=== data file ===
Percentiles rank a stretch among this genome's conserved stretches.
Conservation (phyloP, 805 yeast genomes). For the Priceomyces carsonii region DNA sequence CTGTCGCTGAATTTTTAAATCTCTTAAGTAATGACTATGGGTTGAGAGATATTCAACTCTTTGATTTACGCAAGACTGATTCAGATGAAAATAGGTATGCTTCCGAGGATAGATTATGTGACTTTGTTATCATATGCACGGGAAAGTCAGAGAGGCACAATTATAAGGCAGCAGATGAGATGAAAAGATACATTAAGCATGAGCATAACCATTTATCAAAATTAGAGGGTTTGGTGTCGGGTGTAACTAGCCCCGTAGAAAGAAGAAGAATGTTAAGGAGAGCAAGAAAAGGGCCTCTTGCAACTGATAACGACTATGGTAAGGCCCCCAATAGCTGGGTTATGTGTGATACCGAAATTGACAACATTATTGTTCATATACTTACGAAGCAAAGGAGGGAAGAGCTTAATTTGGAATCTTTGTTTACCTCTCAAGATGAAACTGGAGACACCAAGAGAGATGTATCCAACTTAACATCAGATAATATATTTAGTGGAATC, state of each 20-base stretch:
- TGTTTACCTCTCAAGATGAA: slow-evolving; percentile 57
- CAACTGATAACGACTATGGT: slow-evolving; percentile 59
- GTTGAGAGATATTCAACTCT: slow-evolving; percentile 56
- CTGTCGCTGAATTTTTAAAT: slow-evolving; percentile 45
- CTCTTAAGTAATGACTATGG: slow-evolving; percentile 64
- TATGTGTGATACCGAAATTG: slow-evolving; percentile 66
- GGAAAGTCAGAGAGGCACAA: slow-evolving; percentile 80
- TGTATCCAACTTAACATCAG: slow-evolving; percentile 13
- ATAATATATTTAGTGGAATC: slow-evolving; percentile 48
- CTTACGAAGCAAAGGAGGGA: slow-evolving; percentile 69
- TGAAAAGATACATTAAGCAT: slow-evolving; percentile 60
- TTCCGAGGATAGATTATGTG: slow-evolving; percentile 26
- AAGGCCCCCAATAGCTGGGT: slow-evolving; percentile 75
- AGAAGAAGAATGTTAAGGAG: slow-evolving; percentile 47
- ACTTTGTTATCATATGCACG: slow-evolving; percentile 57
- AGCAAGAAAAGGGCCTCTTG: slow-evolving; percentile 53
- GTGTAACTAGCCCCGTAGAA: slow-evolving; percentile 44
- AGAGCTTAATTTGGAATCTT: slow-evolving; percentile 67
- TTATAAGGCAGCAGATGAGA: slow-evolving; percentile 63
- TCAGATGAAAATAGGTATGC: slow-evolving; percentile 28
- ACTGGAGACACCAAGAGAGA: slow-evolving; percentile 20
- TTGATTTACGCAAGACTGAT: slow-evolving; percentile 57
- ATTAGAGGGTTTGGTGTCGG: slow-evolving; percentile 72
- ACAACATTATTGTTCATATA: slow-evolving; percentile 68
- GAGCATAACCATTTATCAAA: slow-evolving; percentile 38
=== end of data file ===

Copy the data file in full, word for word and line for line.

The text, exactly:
Percentiles rank a stretch among this genome's conserved stretches.
Conservation (phyloP, 805 yeast genomes). For the Priceomyces carsonii region DNA sequence CTGTCGCTGAATTTTTAAATCTCTTAAGTAATGACTATGGGTTGAGAGATATTCAACTCTTTGATTTACGCAAGACTGATTCAGATGAAAATAGGTATGCTTCCGAGGATAGATTATGTGACTTTGTTATCATATGCACGGGAAAGTCAGAGAGGCACAATTATAAGGCAGCAGATGAGATGAAAAGATACATTAAGCATGAGCATAACCATTTATCAAAATTAGAGGGTTTGGTGTCGGGTGTAACTAGCCCCGTAGAAAGAAGAAGAATGTTAAGGAGAGCAAGAAAAGGGCCTCTTGCAACTGATAACGACTATGGTAAGGCCCCCAATAGCTGGGTTATGTGTGATACCGAAATTGACAACATTATTGTTCATATACTTACGAAGCAAAGGAGGGAAGAGCTTAATTTGGAATCTTTGTTTACCTCTCAAGATGAAACTGGAGACACCAAGAGAGATGTATCCAACTTAACATCAGATAATATATTTAGTGGAATC, state of each 20-base stretch:
- TGTTTACCTCTCAAGATGAA: slow-evolving; percentile 57
- CAACTGATAACGACTATGGT: slow-evolving; percentile 59
- GTTGAGAGATATTCAACTCT: slow-evolving; percentile 56
- CTGTCGCTGAATTTTTAAAT: slow-evolving; percentile 45
- CTCTTAAGTAATGACTATGG: slow-evolving; percentile 64
- TATGTGTGATACCGAAATTG: slow-evolving; percentile 66
- GGAAAGTCAGAGAGGCACAA: slow-evolving; percentile 80
- TGTATCCAACTTAACATCAG: slow-evolving; percentile 13
- ATAATATATTTAGTGGAATC: slow-evolving; percentile 48
- CTTACGAAGCAAAGGAGGGA: slow-evolving; percentile 69
- TGAAAAGATACATTAAGCAT: slow-evolving; percentile 60
- TTCCGAGGATAGATTATGTG: slow-evolving; percentile 26
- AAGGCCCCCAATAGCTGGGT: slow-evolving; percentile 75
- AGAAGAAGAATGTTAAGGAG: slow-evolving; percentile 47
- ACTTTGTTATCATATGCACG: slow-evolving; percentile 57
- AGCAAGAAAAGGGCCTCTTG: slow-evolving; percentile 53
- GTGTAACTAGCCCCGTAGAA: slow-evolving; percentile 44
- AGAGCTTAATTTGGAATCTT: slow-evolving; percentile 67
- TTATAAGGCAGCAGATGAGA: slow-evolving; percentile 63
- TCAGATGAAAATAGGTATGC: slow-evolving; percentile 28
- ACTGGAGACACCAAGAGAGA: slow-evolving; percentile 20
- TTGATTTACGCAAGACTGAT: slow-evolving; percentile 57
- ATTAGAGGGTTTGGTGTCGG: slow-evolving; percentile 72
- ACAACATTATTGTTCATATA: slow-evolving; percentile 68
- GAGCATAACCATTTATCAAA: slow-evolving; percentile 38